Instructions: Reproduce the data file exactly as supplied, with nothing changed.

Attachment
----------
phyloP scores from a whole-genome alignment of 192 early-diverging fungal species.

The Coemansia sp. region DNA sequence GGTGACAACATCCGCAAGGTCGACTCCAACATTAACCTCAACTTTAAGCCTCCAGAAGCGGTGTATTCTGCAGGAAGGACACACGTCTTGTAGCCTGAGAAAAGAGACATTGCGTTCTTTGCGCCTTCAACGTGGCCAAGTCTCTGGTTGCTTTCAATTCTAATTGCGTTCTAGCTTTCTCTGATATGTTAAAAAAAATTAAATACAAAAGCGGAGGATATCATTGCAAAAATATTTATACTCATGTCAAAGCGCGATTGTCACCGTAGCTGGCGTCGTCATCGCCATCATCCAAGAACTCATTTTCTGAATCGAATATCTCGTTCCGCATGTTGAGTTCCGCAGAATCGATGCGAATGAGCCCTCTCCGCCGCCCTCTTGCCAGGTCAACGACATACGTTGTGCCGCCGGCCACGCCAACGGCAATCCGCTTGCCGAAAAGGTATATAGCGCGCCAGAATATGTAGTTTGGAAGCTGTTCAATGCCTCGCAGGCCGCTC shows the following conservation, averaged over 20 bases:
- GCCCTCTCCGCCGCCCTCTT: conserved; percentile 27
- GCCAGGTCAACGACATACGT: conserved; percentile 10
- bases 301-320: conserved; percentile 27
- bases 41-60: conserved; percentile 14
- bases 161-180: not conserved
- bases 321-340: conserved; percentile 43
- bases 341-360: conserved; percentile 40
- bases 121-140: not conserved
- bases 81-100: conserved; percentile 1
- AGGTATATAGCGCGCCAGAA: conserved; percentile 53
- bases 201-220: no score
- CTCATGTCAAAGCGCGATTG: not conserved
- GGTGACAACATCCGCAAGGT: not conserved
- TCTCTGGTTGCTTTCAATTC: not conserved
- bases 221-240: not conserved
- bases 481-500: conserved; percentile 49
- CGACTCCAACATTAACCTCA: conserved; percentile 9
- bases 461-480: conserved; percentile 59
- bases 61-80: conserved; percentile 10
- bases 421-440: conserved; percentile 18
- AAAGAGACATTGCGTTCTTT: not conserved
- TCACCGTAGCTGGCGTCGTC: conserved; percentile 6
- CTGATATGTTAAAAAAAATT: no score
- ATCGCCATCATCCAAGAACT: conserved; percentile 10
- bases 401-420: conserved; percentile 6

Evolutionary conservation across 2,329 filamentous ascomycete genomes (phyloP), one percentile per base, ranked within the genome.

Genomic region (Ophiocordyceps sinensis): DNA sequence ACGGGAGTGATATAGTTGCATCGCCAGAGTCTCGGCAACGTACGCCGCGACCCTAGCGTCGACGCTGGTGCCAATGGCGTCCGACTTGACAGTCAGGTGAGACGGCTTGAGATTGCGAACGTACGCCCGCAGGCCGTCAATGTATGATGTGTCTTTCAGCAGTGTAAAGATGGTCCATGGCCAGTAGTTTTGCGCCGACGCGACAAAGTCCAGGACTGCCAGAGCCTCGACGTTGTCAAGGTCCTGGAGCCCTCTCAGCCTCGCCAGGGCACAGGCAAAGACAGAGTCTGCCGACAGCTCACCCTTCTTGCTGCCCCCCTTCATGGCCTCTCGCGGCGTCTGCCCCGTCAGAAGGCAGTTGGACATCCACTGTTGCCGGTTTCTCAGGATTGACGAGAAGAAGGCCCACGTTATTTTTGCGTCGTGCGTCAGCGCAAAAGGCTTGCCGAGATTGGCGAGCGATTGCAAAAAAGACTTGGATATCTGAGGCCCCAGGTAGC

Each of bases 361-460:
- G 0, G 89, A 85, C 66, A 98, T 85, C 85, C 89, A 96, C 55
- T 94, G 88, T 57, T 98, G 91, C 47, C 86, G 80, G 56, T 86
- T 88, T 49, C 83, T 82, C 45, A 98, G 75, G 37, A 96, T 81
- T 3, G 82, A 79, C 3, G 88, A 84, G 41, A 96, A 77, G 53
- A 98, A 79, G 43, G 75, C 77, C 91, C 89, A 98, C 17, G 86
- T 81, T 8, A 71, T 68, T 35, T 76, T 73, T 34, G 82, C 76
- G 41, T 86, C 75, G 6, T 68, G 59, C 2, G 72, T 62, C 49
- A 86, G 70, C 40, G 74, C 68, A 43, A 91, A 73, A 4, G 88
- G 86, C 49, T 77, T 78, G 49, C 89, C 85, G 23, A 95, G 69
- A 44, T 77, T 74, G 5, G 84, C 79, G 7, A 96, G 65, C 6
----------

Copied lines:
phyloP scores from a whole-genome alignment of 192 early-diverging fungal species.

The Coemansia sp. region DNA sequence GGTGACAACATCCGCAAGGTCGACTCCAACATTAACCTCAACTTTAAGCCTCCAGAAGCGGTGTATTCTGCAGGAAGGACACACGTCTTGTAGCCTGAGAAAAGAGACATTGCGTTCTTTGCGCCTTCAACGTGGCCAAGTCTCTGGTTGCTTTCAATTCTAATTGCGTTCTAGCTTTCTCTGATATGTTAAAAAAAATTAAATACAAAAGCGGAGGATATCATTGCAAAAATATTTATACTCATGTCAAAGCGCGATTGTCACCGTAGCTGGCGTCGTCATCGCCATCATCCAAGAACTCATTTTCTGAATCGAATATCTCGTTCCGCATGTTGAGTTCCGCAGAATCGATGCGAATGAGCCCTCTCCGCCGCCCTCTTGCCAGGTCAACGACATACGTTGTGCCGCCGGCCACGCCAACGGCAATCCGCTTGCCGAAAAGGTATATAGCGCGCCAGAATATGTAGTTTGGAAGCTGTTCAATGCCTCGCAGGCCGCTC shows the following conservation, averaged over 20 bases:
- GCCCTCTCCGCCGCCCTCTT: conserved; percentile 27
- GCCAGGTCAACGACATACGT: conserved; percentile 10
- bases 301-320: conserved; percentile 27
- bases 41-60: conserved; percentile 14
- bases 161-180: not conserved
- bases 321-340: conserved; percentile 43
- bases 341-360: conserved; percentile 40
- bases 121-140: not conserved
- bases 81-100: conserved; percentile 1
- AGGTATATAGCGCGCCAGAA: conserved; percentile 53
- bases 201-220: no score
- CTCATGTCAAAGCGCGATTG: not conserved
- GGTGACAACATCCGCAAGGT: not conserved
- TCTCTGGTTGCTTTCAATTC: not conserved
- bases 221-240: not conserved
- bases 481-500: conserved; percentile 49
- CGACTCCAACATTAACCTCA: conserved; percentile 9
- bases 461-480: conserved; percentile 59
- bases 61-80: conserved; percentile 10
- bases 421-440: conserved; percentile 18
- AAAGAGACATTGCGTTCTTT: not conserved
- TCACCGTAGCTGGCGTCGTC: conserved; percentile 6
- CTGATATGTTAAAAAAAATT: no score
- ATCGCCATCATCCAAGAACT: conserved; percentile 10
- bases 401-420: conserved; percentile 6

Evolutionary conservation across 2,329 filamentous ascomycete genomes (phyloP), one percentile per base, ranked within the genome.

Genomic region (Ophiocordyceps sinensis): DNA sequence ACGGGAGTGATATAGTTGCATCGCCAGAGTCTCGGCAACGTACGCCGCGACCCTAGCGTCGACGCTGGTGCCAATGGCGTCCGACTTGACAGTCAGGTGAGACGGCTTGAGATTGCGAACGTACGCCCGCAGGCCGTCAATGTATGATGTGTCTTTCAGCAGTGTAAAGATGGTCCATGGCCAGTAGTTTTGCGCCGACGCGACAAAGTCCAGGACTGCCAGAGCCTCGACGTTGTCAAGGTCCTGGAGCCCTCTCAGCCTCGCCAGGGCACAGGCAAAGACAGAGTCTGCCGACAGCTCACCCTTCTTGCTGCCCCCCTTCATGGCCTCTCGCGGCGTCTGCCCCGTCAGAAGGCAGTTGGACATCCACTGTTGCCGGTTTCTCAGGATTGACGAGAAGAAGGCCCACGTTATTTTTGCGTCGTGCGTCAGCGCAAAAGGCTTGCCGAGATTGGCGAGCGATTGCAAAAAAGACTTGGATATCTGAGGCCCCAGGTAGC

Each of bases 361-460:
- G 0, G 89, A 85, C 66, A 98, T 85, C 85, C 89, A 96, C 55
- T 94, G 88, T 57, T 98, G 91, C 47, C 86, G 80, G 56, T 86
- T 88, T 49, C 83, T 82, C 45, A 98, G 75, G 37, A 96, T 81
- T 3, G 82, A 79, C 3, G 88, A 84, G 41, A 96, A 77, G 53
- A 98, A 79, G 43, G 75, C 77, C 91, C 89, A 98, C 17, G 86
- T 81, T 8, A 71, T 68, T 35, T 76, T 73, T 34, G 82, C 76
- G 41, T 86, C 75, G 6, T 68, G 59, C 2, G 72, T 62, C 49
- A 86, G 70, C 40, G 74, C 68, A 43, A 91, A 73, A 4, G 88
- G 86, C 49, T 77, T 78, G 49, C 89, C 85, G 23, A 95, G 69
- A 44, T 77, T 74, G 5, G 84, C 79, G 7, A 96, G 65, C 6